The Tesco figure above is based on a fixed rate of 6.9% APR (may have changed as offer was to end Feb 28th :( .

    The Halifax figure is based on 7.2% APR fixed, and is still available AFAIK.
     
  9. darag

    darag Frequent Poster

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    457
    This is a meaningless claim. All financial institutions calculate interest on "the amount you owe".

    Did ye need the 40k on top of the 15K or 40k in total? In other words, could ye have just borrowed 25k and used it with your 15k of savings?

    What is the period of the loan? Looking at your figures it looks like 8 years?
     
  10. ontour

    ontour Frequent Poster

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    1,039
    5Times has not asked any question in the original post, they have merely pointed out that they are probably paying a high interest rate and obviously did no research regading a significant financial decision. In the spirit of their post I would like to declare that I bought a bottle of water in Dublin airport for three euro !!

    Maybe 5Times is a disgruntled mortgage broker or lender...check that IP address Clubman ;-)
     
  11. Brendan Burgess

    Brendan Burgess New Member

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    26,990
    Hi ontour

    He has asked a question. Like a lot of people, he has borrowed money from a credit union, assuming that credit unions are cheap. He is now reviewing his position and is surprised to see that he is paying 12%. He seems to be checking with the readership of Askaboutmoney if this is correct.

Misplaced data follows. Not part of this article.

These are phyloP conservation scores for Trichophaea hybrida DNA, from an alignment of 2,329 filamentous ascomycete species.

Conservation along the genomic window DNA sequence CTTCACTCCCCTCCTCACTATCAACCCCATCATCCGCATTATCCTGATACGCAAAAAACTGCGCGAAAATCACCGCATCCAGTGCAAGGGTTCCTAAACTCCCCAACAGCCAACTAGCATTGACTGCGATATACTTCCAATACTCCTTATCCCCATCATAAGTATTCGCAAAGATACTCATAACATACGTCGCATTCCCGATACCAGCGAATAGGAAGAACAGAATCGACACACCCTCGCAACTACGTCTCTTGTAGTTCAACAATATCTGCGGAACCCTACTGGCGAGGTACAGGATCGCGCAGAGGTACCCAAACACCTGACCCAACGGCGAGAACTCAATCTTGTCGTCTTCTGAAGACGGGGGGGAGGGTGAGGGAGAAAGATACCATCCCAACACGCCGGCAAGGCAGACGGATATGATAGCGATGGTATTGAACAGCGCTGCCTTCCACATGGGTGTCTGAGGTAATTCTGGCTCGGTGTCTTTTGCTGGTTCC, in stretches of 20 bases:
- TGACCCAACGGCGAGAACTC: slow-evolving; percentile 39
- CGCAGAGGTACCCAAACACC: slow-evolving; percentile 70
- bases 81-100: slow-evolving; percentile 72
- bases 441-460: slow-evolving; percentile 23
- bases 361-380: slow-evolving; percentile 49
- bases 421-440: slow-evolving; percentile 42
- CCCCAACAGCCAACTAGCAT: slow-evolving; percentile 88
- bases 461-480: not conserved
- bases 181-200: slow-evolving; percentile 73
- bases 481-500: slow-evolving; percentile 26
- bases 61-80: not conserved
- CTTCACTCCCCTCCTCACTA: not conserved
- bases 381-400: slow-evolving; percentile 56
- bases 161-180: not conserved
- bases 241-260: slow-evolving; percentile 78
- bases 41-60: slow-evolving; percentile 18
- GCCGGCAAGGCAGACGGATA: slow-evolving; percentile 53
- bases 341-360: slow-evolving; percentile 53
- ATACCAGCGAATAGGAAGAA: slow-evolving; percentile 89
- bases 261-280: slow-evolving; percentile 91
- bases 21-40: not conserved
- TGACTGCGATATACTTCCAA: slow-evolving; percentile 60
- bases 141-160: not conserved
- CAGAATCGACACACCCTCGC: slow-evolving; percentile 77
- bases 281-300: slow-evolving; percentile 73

I don't see any need to check the IP address.

    Brendan
     
  12. Spondulicks

    Spondulicks Frequent Poster

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    85
    The credit union is like any lender in that it offers loans on terms that suit it . There is a degree of mutuality about it : if it makes money this pays dividends or covers bad debts. If you are a member you can influence the rates it charges by attending the AGM and running for office.
     
  13. 5Times

    5Times Frequent Poster

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    91

    Whats an IP address, and how did i get one, can i get the internet on a floppy disk.

    Your right I did very little research into it, my bad, now im paying for that mistake, I've the loan now but I think it should be highlighted more in credit unions that the interest is 12%, in the small print of the final contacts its mentioned but I'd love to know how many people worse off than me miss this little gem of information.

    The only comfort I have is exactly what irishpancake suggested, thats the reason I "asked about money". Thanks for the replies guys most of you have been great..
     
  14. suntot

    suntot Registered User

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    45
    5Times I think the interest rate varies with every credit union, I have a loan with my credit union at 6.95% which is unbeatable value in my opinion. They are also a lot more accommodating than my bank, allowing me to choose my repayment term based on what I can afford to repay per month. Don't tar all credit unions with the same brush. And it's always worth shopping around before getting a loan
     
  15. BrenG

    BrenG Frequent Poster

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    171
    I still think you should approach a mortgage broker or lender. Why continue to pay 12% when you have viable alternatives?